17 April 2019

Federal Election 2019: Big ideas for Australia’s next government

Event podcast: In this Policy Pitch event at State Library Victoria, Grattan Institute’s tax, energy, health, housing, retirement incomes, and transport & cities experts considered the issues in their field and nominate the choices that would really make a difference to Australia’s future. The discussion drew on Grattan’s Commonwealth Orange Book 2019, which identifies policy priorities for the next government.

17 April 2019

Commonwealth Orange Book 2019: Policy priorities for the federal government

A comprehensive conversation with the contributors to the Grattan Commonwealth Orange Book 2019 breaking down the key policy priorities for the next federal government. Drawing on 10 years of Grattan research and reports, the Orange Book recommends that Australia’s next federal government should defy the national mood of reform fatigue and stare down vested interests to pursue a targeted agenda to improve the lives of Australians.

20 February 2019

Who is funding Australian democracy?

A conversation with Senior Associate Kate Griffiths and Associate Carmela Chivers. Once a year, the Commonwealth releases information on Australia’s political donations system – who donates to political parties and how much? The data isn’t timely but the information contained in this data dump does give clues as to who is funding Australian democracy and who our political parties are most reliant on.

13 November 2018

State Orange Book 2018: Policy priorities for states and territories – Melbourne

Event podcast: Following the release of our State Orange Book 2018, this Policy Pitch event, featuring a number of Grattan Institute Fellows and Program Directors, examined some of the policy recommendations from ten years of Grattan Institute reports and outline what state and territory governments should do to improve Australia

30 October 2018

State Orange Book 2018: Policy priorities for states and territories

A conversation with the contributors to the Grattan State Orange Book 2018. State and territory governments can do more to improve the lives of Australians. In many cases, states are different because their governments adopted better policies. Every state should learn from the others and do better.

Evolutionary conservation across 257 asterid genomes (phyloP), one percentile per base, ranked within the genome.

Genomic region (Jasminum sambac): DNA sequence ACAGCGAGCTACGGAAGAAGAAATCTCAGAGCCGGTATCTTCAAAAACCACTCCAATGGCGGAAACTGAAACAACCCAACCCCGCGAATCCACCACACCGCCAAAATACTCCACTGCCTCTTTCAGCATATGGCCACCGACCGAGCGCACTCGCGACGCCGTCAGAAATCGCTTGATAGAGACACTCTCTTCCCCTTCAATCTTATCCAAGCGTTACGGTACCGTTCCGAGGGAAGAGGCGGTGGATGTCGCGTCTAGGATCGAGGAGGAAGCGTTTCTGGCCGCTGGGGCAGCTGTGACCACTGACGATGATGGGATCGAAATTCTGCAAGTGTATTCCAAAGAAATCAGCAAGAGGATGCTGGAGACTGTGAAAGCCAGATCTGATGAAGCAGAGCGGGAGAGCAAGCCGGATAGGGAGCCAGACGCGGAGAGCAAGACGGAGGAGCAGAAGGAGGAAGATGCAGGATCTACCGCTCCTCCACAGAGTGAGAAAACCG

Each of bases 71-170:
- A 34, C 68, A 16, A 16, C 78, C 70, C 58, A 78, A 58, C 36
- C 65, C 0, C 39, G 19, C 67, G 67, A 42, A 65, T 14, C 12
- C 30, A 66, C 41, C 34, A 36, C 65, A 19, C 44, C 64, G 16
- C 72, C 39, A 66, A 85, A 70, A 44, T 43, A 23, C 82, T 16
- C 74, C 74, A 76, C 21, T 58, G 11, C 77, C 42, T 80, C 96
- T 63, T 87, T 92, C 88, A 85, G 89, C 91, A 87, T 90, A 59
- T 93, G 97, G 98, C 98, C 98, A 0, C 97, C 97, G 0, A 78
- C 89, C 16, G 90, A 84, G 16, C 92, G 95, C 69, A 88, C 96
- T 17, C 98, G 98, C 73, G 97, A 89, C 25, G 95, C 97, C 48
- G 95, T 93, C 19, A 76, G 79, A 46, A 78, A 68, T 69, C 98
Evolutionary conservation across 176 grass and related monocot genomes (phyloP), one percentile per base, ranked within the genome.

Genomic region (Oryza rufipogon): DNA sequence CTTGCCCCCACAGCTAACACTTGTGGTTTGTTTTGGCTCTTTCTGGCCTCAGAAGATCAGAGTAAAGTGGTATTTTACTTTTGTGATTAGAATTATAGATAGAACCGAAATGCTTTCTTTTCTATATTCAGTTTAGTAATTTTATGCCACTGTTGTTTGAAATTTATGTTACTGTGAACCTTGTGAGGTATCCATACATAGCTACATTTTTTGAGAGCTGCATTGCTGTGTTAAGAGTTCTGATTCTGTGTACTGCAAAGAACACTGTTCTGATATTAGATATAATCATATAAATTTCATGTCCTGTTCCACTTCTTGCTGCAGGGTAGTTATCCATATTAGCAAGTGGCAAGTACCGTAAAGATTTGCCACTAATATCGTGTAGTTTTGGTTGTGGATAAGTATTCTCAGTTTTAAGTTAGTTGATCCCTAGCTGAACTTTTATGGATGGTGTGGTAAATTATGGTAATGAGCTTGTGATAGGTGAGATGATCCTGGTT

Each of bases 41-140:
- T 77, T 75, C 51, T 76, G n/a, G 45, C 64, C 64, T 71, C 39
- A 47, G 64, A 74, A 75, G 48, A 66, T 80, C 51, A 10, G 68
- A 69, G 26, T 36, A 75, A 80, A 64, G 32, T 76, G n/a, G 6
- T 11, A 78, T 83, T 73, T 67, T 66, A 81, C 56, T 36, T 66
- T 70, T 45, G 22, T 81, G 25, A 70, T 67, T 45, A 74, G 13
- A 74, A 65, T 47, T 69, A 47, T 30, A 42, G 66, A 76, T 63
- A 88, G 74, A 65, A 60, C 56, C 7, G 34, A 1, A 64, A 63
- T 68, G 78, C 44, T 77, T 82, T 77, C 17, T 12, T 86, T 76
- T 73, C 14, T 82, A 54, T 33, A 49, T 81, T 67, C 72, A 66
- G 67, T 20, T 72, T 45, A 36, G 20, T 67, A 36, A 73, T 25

12 September 2018

Who’s in the room? Special interest influence on policy – Melbourne

Event podcast: this Policy Pitch event looked at the different ways special interest groups – including business, unions and not-for-profits – seek influence over policy. Do political donations buy access? Which groups lobby the most? And who spends the most on public campaigns?

11 September 2018

Who’s in the room? Special interest influence on policy – Sydney

Event podcast: This Forward Thinking event looked at the different ways special interest groups – including business, unions and not-for-profits – seek influence over policy. Do political donations buy access? Which groups lobby the most? And who spends the most on public campaigns?

15 March 2018

A crisis of trust: The rise of protest politics in Australia

A conversation with Budget Policy and Institutional Reform Program Director, Danielle Wood and Associate Carmela Chivers. Protest politics is on the rise in Australia, and the main cause is collapsing trust in politicians and the major parties. If the major parties and politicians want to rebuild trust with voters, they’ll need to change the way they do politics.

4 March 2018

Housing affordability: re-imagining the Australian dream

A conversation with Grattan CEO, John Daley and Australian Perspectives Fellow Brendan Coates about their latest report. Low interest rates, policy changes and restrictive planning have doubled house prices in 20 years. It’s time for governments to open the gate to more housing and stem rising public anxiety about housing affordability.

21 November 2017

Post Trump, Post Brexit, Post Policy: the Rise of Populism – Melbourne

Event Podcast: This Policy Pitch event detailed Grattan analysis about the real shifts in Australia’s economy, culture and institutions, and which of them are plausibly linked to shifts in voting. It then considered what policy reforms would do most to re-engage people in the institutions that are vital to good government.